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Scratch 'N' Squeak: Adventures in Squeak

quite possibly the best case page ever made.

team scratch and squeak

(send fanmail to
being seen makes us happy, and dressing up is fun

Here's our final project for the pda. fileIn the entire changeset, go to a workspace, type "Calendar show" and alt+d it.

Our particular squeaky adventure does not seem as if it would be entirely helpful to future squeak pilgrims. The offer we make is a veritiable cornucopia, overflowing with the smalltalk equivalents of maize and turkey. Wooo. Get out the Allan Kay commemorative napkin rings and wash your hands. The feast is Squeak.

The mission:

1. Moving code around the group. sigh.

Changesets are fairly reasonable, and at times convenient. First get your basic image. Clean out all the junk that irritates you (the mouse, for example... you alt+leftClick it and then hit that X that appears top left in the halo). Once it's stripped down, save the whole image again (left click the background, save), and use that to load up squeak from now on.

Now you make a blank changeset. Left click, changes, create new change set. If you choose a useless name, you can rename the files (whatever.cs) after you file them out. Write your code for the day, left click on the background, changes, file out current change set. you can now close squeak without saving.

To load your code back in, load up your blank image, then drag the changeset file onto the squeak background thing. A purple box shows up. Right click. Filein entire file. That'll put you right back where you were when you filed out. If you want to merge your code with someone else's, filein all of your code, then drag their changeset on, and right click, changelist browser. You'll see a lot of confusing lines of garbage. Have your buddy sitting beside you tell you exactly which functions he changed, scan down until you see those function names, click them all, and then file in selections.

Never have more than one person working on the same function, or even class if possible, because combining code will become a hellish inferno of terrible pain.

Combining code should be a group activity. Have one person get everyone's latest changesets, combine them all, and set them back out to everyone. Don't work while code is being combined. Wait until everyone has fresh versions. Don't let everyone try to combine code. Just one guy. It's his job. He's the changeset guy. Ours was Mark.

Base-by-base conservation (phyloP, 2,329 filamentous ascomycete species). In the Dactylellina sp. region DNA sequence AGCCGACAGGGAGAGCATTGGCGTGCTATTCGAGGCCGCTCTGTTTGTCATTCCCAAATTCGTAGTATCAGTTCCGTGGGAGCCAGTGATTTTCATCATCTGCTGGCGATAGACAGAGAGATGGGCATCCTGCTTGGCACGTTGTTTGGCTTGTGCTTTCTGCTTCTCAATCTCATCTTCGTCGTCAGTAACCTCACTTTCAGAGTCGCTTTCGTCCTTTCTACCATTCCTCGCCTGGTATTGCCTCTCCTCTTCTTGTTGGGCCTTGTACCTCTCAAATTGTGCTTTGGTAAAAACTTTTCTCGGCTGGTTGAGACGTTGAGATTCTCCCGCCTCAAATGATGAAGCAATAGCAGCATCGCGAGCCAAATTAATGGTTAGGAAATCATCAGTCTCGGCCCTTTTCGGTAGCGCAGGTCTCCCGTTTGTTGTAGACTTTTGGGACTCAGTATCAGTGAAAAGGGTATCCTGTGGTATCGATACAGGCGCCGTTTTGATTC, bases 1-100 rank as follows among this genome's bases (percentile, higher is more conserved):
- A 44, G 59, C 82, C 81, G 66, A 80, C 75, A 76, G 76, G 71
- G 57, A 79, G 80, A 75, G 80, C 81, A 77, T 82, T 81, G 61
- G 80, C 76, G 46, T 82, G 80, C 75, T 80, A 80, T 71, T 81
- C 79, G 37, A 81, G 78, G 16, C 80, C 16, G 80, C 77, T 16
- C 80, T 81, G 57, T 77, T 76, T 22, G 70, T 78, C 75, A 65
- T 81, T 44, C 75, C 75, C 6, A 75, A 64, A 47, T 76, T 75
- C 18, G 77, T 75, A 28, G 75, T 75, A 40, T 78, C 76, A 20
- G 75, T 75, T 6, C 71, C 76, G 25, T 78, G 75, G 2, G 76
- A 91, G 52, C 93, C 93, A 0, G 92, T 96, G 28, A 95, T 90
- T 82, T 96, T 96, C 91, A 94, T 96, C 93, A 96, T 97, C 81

Once you've brought in all the changesets, test it, file out a changeset, and pass that out to everyone. They can blindly file it all in to a blank squeak image and if the changeset guy was on the ball, everything will work fine.

1 1/2. A very good feature. in squeak
Squeak has the best feature ever. Seriously. For real.
In the browser where you are diligently coding, there's a button that says "versions". You click it, and every saved copy of that function ever made is there in its pristine state, before you went and exploded it. You'll notice that my dynamic and modular numbering system allowed me to slip this one in here after the fact. Thats the sort of design prowess you can expect to control yourself after just a semester (or, to my everlasting shame, two semesters) of squeaking.

Another great feature is the hierarchy button on the browser. If you are using a ScrollPane (or whatever else) and need to know if it has functions to do whatever, hit the hierarchy button and browse the classes above it. They might be holding what you need.

2. Convincing something to appear on the screen
You can type this in the workspace, highlight it all, and hit alt+d to see what is going on. Or put it in a class function and run that.

win _ SystemWindow new.
win openInWorld;
topLeft: 0@0;
height: 300;
width: 300;
color: Color blue;
borderColor: Color black;
setLabel: 'squeakity squak'.

Some notes about what you are seeing.

3. Hooking up buttons

tempButton _ SimpleButtonMorph new label: dayNum printString;
color: Color red;
borderColor: Color black;
borderWidth: 2;
topLeft: 20@20;
height: 25;
width: 25;
target: self;
actionSelector: #clickADay:;
arguments: (Array with: dayNum).

win addMorph: tempButton

4. Pictures
bgImage _ Form fromFileNamed: 'pdamonth2.gif'.
addMorph: bgImage asMorph
frame: (0.0 @ 0.0 extent: 1.0 @ 1.0).

Dates. I'm not numbering anymore
aDate _ '7/11/04' asDate.
aDate _ aDate subtractDays: 3.
aDate _ aDate addDays: 80.
aDate weekdayIndex.

Good built in functions that handle wrapping around months and years and such all on their own.
weekdayIndex will give you a number that lets you figure out whether a day is monday, tuesday, etc.

aSecondDate _ aDate asString asDate.

Make a clean copy of a date by going off of its string value instead of just pointing at the same thing.

Important note: You may have noticed the use of asString and asDate above. These are very useful when working with Squeak's built in objects. It turns out when you want something as something else, it's usually very easily done. If you have trouble with asString, try asText.


Doing random stuff

How to use our project as a reference
The three categories are down at the bottom in the left most pane of the browser. milestone1, m2, and icalendar. m2 has all the gui stuff in it. thats probably what will be the most helpful to you.

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